The Cisco Kid From Wikipedia, the free encyclopedia

The Cisco Kid From Wikipedia, the free encyclopedia

July 8, 2016 cowboyrons@gmail.com COWBOYS AND SIDEKICKS 0

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The Cisco Kid

From Wikipedia, the free encyclopedia

First issue of The Cisco Kid

The Cisco Kid is a fictional character found in numerous film, radio, television and comic book series based on the fictional Western character created by O. Henry in his 1907 short story “The Caballero’s Way”, published in the collection Heart of the West, as well as in Everybody’s Magazine, v17, July 1907. In movies and television, the Kid was depicted as a heroic Mexicancaballero, even though he was originally a cruel outlaw.

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“The Caballero’s Way” (short story)[edit]

In O. Henry’s original story, the character is a 25-year-old desperado in the TexasMexico border country who bears little resemblance to later interpretations of the character. He kills for sport and is responsible for at least eighteen deaths. His real name is possibly Goodall (“This hombre they call the Kid—Goodall is his name, ain’t it?”); no first name is given in the story. The Kid’s mixed-ancestry girlfriend, Tonia Perez, both fears and loves him. When Texas Ranger Lieutenant Sandridge arrives at her home, seeking news of the Cisco Kid, they fall in love. Sandridge begins visiting twice a week. Eventually the Kid visits Tonia’s house and finds them together:

Ten yards from his hiding-place, in the shade of the jacal, sat his Tonia calmly plaiting a rawhide lariat. So far she might surely escape condemnation; women have been known, from time to time, to engage in more mischievous occupations. But if all must be told, there is to be added that her head reposed against the broad and comfortable chest of a tall red-and-yellow man, and that his arm was about her, guiding her nimble small fingers that required so many lessons at the intricate six-strand plait.

He overhears Tonia tell Sandridge that she heard the Kid was in the area, and that she assumes the Kid will visit her soon. She says she will send Sandridge word of the Kid’s whereabouts by Gregorio, “the small son of old Luisa,” in time for Sandridge to ride off with a posse, find the Kid and kill him. Sandridge departs and shortly the Kid appears, pretending he has just arrived. The Kid sends a message to Sandridge through Domingo Sales, who claims that Gregorio is “too ill of a fever to ride”. The message says that the Kid has arrived and explains that the Kid has exchanged clothes with Tonia to foil pursuers. Sandridge returns to Tonia’s home and sees two figures in the moonlight: one in men’s clothing and the other in women’s. The one in men’s clothing rides away. Assuming this to be Tonia, Sandridge ambushes and shoots the remaining figure. The victim is Tonia, the Kid having tricked Sandridge into killing his girlfriend.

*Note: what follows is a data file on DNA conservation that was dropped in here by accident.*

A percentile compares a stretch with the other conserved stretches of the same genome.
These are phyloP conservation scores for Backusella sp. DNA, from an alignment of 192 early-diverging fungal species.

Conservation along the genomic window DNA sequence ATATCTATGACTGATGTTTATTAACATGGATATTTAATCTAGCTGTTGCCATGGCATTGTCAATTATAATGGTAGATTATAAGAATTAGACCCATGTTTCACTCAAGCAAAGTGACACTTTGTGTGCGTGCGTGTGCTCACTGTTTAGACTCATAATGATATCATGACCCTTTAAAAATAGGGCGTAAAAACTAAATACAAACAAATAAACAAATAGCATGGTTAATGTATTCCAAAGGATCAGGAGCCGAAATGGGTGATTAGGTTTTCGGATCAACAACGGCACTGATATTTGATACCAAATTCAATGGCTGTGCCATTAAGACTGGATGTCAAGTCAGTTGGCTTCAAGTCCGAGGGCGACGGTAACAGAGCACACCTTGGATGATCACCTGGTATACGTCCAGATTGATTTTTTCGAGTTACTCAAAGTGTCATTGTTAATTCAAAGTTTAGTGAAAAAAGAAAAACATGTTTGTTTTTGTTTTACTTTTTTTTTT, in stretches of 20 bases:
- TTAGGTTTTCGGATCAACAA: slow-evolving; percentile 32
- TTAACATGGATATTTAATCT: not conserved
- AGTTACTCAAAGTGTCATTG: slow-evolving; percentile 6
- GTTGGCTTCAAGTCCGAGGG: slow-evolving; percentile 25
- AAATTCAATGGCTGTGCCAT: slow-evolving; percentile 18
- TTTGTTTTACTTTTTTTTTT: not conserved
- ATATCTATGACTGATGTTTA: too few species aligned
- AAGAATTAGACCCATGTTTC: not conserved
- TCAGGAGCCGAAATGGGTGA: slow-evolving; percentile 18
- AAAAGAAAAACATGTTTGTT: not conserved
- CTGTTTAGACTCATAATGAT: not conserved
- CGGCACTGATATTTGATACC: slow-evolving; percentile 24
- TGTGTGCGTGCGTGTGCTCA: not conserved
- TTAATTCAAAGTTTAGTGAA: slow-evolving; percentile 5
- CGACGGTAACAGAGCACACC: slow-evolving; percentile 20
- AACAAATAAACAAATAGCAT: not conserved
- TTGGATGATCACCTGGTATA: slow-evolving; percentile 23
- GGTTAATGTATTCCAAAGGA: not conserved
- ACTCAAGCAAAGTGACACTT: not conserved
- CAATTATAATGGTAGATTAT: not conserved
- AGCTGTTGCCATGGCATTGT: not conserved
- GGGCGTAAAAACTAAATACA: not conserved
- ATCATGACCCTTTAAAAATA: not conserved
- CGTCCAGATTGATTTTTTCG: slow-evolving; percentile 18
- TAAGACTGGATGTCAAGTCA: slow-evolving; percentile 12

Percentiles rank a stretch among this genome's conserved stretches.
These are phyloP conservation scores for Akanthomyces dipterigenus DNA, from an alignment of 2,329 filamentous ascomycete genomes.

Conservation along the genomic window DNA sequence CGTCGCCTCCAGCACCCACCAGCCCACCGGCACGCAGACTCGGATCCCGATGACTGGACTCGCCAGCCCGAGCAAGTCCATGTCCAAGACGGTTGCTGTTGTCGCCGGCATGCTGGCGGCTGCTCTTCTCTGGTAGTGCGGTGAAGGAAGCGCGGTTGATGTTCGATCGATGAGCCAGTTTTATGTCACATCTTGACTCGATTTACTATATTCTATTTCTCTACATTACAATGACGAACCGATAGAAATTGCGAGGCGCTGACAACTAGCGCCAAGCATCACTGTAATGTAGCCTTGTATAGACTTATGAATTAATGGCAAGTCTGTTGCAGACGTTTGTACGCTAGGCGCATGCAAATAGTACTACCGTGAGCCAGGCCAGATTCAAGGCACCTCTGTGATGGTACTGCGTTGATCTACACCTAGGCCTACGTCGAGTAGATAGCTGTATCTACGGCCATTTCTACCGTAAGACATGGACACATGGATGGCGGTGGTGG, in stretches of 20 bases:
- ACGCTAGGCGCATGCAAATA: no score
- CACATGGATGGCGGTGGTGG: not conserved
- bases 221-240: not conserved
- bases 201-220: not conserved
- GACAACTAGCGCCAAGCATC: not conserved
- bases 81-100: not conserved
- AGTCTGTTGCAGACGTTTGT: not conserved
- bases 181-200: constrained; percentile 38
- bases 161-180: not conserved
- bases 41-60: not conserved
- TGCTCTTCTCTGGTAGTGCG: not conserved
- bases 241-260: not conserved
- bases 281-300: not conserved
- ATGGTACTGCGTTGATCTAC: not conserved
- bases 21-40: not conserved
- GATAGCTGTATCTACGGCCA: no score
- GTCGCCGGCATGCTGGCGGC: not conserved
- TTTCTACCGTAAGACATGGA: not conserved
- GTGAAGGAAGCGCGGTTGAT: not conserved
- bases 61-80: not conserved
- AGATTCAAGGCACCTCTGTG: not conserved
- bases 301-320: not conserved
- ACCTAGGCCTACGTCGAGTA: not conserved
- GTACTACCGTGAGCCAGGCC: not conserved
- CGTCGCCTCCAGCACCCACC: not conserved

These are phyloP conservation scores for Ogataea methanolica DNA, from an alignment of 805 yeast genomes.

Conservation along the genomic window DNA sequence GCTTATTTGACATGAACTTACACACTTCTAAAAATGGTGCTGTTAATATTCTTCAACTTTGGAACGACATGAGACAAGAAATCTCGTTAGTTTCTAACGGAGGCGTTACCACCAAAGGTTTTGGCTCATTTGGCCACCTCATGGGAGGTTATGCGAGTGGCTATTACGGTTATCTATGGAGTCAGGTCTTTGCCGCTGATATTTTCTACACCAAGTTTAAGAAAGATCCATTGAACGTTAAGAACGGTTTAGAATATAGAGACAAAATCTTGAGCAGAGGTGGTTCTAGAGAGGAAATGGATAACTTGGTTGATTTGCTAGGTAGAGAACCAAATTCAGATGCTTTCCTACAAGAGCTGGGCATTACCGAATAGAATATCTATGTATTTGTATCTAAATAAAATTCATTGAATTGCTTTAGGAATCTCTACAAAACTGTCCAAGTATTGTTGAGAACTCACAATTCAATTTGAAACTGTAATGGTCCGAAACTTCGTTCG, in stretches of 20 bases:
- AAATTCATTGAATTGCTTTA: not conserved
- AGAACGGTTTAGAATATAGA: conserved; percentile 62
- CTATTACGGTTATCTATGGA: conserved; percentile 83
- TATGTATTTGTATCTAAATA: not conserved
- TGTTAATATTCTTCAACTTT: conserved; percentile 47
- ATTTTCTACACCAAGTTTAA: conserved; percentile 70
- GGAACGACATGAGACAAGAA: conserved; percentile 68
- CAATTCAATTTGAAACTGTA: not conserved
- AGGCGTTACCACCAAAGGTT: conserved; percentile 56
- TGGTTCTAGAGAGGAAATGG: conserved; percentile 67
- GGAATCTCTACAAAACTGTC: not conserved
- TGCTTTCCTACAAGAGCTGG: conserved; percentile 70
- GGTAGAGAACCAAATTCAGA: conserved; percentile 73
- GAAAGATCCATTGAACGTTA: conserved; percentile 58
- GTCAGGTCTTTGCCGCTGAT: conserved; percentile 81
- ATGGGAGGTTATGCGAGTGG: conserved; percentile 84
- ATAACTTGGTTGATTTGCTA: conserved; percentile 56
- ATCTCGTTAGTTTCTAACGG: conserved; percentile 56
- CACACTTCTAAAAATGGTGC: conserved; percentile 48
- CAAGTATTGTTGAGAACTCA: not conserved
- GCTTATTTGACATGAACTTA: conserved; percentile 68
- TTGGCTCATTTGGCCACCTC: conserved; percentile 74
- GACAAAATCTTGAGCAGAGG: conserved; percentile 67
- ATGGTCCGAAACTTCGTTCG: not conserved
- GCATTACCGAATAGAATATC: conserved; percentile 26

Movies[edit]

Numerous movies featured the character, beginning in the silent film era with The Caballero’s Way (1914). There is a discrepancy as to who actually played the part of the Cisco Kid.[citation needed] In the cemetery records[clarification needed] of Stanley Herbert Dunn it states that he played the part, but at IMDb.com[unreliable source?] it states that William Robert Dunn played the part.[citation needed]

For his portrayal of the Kid in the early sound film In Old Arizona (1928), Warner Baxter won the second Best Actor Oscar. This film was a revised version of the original story, in which the Kid is portrayed in a positive light. It was directed by Irving Cummings and Raoul Walsh, who was originally slated to play the lead until a jackrabbit jumping through a windshield cost him an eye while on location.[1] In 1931, Fox Film Corporation produced a sound version with Baxter, Conchita Montenegro, and Edmund Lowe.

The movie series began with The Return of the Cisco Kid (1939), featuring Baxter in the title role with Cesar Romero as his sidekick, Lopez, Chris-Pin Martin as the other sidekick, Gordito (“Fatty”), Lynn Bari as his mistaken love interest, Ann Carver, Henry Hull as her wayward grandfather, and Ward Bond in the lowest-billed role as “Tough”, whose one scene shows him beaten into unconsciousness by the unscrupulous Sheriff McNally (Robert Barrat).

Romero took over the lead role of Cisco and Martin contin

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